I was quite charmed to encounter a walking stick (Phasmatodea) yesterday, clinging to the west side of the garage. I used to see walking sticks, grasshoppers, and preying mantises all the time when I was a child. Now I hardly ever see them.
He seemed to be brave, and didn't flinch or move an inch as I brought the camera close and shot different angles.
They make good pets! -- according to Wikipedia.
They're tame and like to sit on your hand, but they're fragile, so pick them up very carefully. If you can teach them tricks, or how to do various light chores around the house, be sure to tell me all about it.
Is it true that they've got a keen, if sarcastic, sense of humor? That walking stick insects do so many comical things, you'll be turning the TV off early at night, just to sit and watch the show they put on for you?
Let's see what Wikipedia says about walking stick insects...
Many stick insects are easy to care for, and make good pets. Almost 300 species have been reared in captivity.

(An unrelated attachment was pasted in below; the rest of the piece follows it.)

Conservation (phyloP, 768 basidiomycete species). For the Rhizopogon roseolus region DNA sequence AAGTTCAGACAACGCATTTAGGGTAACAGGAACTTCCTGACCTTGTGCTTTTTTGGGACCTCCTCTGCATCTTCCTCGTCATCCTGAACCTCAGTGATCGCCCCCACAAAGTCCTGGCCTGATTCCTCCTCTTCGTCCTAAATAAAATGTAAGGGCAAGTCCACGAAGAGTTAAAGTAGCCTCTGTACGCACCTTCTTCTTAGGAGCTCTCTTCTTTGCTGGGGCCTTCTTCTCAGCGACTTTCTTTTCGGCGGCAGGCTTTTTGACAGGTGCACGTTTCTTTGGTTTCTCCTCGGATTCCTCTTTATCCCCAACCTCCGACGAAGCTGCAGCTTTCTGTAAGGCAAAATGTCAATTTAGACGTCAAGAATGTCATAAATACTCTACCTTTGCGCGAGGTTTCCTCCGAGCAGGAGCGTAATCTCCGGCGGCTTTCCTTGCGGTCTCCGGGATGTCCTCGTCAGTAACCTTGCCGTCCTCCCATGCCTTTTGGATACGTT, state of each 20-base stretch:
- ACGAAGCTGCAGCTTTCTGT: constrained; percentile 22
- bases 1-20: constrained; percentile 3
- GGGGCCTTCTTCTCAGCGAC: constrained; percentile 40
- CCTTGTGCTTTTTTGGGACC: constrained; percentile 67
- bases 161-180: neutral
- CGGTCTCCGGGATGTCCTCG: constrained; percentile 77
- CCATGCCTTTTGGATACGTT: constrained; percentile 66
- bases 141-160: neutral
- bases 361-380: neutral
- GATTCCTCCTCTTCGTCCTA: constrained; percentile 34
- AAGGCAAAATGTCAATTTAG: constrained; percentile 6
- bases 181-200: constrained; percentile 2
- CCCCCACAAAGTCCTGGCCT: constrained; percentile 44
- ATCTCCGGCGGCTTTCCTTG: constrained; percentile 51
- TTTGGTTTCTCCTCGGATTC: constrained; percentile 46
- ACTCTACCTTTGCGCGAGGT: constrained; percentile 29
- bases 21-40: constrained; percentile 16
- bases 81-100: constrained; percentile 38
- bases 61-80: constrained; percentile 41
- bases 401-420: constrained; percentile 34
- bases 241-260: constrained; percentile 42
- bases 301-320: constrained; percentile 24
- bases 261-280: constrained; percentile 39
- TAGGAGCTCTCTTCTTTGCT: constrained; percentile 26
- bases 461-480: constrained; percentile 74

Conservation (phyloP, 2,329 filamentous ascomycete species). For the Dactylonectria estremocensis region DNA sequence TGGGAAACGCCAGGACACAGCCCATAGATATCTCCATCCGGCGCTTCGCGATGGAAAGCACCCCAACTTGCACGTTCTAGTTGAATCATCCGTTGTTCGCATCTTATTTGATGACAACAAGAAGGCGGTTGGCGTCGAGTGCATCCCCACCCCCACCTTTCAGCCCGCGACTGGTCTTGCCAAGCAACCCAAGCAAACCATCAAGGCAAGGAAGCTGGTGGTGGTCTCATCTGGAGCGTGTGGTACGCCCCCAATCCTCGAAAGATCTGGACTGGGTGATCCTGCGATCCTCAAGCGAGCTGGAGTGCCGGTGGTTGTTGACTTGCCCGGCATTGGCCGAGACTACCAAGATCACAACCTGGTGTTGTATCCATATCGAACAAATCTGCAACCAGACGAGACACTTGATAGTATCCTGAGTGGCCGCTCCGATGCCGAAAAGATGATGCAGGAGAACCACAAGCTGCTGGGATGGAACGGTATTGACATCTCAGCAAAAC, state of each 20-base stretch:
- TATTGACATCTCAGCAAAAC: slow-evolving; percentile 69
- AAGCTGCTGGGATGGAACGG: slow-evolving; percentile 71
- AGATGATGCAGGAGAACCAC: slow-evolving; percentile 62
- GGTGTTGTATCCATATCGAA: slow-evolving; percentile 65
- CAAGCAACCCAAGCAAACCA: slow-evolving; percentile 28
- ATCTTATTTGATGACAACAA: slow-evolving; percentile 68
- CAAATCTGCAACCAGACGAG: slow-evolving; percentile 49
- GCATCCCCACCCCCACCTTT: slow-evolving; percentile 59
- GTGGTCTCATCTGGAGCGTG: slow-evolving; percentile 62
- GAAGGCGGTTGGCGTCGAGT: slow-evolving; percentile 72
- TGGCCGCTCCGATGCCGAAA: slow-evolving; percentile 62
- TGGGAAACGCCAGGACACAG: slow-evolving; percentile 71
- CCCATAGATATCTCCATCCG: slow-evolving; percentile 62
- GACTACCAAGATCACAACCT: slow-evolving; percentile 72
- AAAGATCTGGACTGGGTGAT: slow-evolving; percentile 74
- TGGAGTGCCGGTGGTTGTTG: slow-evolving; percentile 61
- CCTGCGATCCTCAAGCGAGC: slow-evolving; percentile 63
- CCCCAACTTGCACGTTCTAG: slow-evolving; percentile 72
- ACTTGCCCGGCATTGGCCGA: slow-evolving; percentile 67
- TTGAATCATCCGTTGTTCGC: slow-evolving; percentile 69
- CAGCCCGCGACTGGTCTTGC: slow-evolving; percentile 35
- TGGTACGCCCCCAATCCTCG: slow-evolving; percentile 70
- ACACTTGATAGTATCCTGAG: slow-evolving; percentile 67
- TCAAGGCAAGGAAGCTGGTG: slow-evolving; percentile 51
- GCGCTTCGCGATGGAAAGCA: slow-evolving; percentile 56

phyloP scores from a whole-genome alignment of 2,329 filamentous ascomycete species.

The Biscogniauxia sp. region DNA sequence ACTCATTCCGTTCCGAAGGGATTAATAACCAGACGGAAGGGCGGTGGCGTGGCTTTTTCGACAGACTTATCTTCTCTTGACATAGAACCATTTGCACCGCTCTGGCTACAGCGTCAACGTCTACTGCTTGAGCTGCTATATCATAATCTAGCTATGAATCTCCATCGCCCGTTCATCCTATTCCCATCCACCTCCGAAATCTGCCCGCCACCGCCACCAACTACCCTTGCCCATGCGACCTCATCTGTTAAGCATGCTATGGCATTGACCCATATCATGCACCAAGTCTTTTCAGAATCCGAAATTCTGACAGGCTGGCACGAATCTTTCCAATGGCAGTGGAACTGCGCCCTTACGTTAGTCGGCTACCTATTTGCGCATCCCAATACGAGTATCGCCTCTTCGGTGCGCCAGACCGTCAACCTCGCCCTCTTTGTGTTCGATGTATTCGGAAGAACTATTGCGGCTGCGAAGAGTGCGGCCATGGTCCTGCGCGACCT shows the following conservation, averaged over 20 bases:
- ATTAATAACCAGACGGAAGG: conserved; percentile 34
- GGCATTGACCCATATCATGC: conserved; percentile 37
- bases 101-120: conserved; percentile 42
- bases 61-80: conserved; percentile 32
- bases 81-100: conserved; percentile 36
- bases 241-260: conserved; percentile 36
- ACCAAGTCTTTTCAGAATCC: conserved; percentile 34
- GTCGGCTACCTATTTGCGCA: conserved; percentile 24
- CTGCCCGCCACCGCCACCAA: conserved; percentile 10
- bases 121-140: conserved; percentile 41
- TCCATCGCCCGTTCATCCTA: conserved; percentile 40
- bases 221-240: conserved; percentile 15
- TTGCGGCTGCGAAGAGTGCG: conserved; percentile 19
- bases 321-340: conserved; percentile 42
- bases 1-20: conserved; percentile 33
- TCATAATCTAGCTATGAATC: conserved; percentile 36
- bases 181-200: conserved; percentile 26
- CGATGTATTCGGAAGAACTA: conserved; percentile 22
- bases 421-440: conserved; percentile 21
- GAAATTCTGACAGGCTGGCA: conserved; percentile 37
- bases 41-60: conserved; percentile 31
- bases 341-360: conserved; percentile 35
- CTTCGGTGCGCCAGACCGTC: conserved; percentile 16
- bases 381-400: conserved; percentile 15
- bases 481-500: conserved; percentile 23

The most commonly kept, the Indian (or Laboratory) stick insect, Carausius morosus, requires a tall (25+ cm) vivarium (even a jar with a few holes punched in the top), some bramble, ivy, privet and lettuce and an atmosphere at room temperature.
Indian stick insects are almost all female with only a few half-males (gynandromorphs) and these are not needed for reproduction. They reproduce by parthenogenesis and seem content living on their own. All stick insects moult and may eat the shed skin. By the sixth moult the Indian stick insect will lay eggs.
Many of the other species of phasmids kept in captivity will feed on bramble. However, some are very specialist feeders and are therefore more difficult to rear.
Beginners often make the mistake of thinking all species will feed on privet (the plant most commonly used to feed the Indian stick insect), in fact few species feed on this. Most of the privet feeders on the Phasmid Study Group's culture list belong to the family Pseudophasmatidae and are from South America, several of these will also feed on hebe.
The few members of the family Aschiphasmatidae that have been reared have to be fed on fuchsia, willow herb, or evening primrose. Some of the species in the subfamily Necrosciinae will only feed on hypericum.[END QUOTE]
What creatures from your childhood do you wish you saw more often?
Was he holding still, thinking I'd capture him and make him my pet? Did he want to live in my house and run a variety of errands for me?
Here are some photos of tame walking stick insect pets you see around, here and there...